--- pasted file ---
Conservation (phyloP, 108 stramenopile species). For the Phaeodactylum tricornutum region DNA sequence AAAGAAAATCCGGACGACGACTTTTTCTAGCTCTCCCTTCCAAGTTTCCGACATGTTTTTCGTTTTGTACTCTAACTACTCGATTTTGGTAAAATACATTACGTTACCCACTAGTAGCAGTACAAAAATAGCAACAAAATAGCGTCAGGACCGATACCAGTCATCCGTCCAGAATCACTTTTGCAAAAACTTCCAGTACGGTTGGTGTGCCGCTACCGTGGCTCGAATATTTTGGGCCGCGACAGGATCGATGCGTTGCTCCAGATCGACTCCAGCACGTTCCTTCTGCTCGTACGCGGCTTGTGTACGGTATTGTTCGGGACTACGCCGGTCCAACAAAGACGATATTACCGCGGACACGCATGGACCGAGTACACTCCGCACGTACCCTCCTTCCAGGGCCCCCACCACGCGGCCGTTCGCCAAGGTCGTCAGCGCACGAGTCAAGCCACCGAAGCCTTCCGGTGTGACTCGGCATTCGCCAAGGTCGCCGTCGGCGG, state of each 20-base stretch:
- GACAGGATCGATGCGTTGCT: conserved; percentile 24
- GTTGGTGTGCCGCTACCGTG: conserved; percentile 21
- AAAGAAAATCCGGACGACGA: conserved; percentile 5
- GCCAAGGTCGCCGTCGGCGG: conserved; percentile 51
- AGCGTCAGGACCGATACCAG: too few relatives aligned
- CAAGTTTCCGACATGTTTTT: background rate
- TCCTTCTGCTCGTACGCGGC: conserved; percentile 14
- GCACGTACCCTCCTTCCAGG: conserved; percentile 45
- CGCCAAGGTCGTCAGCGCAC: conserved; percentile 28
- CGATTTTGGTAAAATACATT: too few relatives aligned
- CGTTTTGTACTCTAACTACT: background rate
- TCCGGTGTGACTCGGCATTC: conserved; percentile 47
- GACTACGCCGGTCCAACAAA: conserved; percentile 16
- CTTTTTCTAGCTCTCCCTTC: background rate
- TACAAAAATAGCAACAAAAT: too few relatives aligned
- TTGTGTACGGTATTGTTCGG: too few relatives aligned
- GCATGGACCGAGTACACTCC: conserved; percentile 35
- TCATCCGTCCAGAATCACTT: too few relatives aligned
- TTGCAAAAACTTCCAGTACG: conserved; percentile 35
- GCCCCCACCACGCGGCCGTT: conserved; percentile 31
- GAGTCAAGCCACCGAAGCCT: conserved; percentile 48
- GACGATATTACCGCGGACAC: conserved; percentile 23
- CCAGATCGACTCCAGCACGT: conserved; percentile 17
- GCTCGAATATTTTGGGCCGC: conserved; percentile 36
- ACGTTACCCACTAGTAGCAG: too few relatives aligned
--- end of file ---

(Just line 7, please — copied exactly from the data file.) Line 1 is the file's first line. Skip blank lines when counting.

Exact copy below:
- CAAGTTTCCGACATGTTTTT: background rate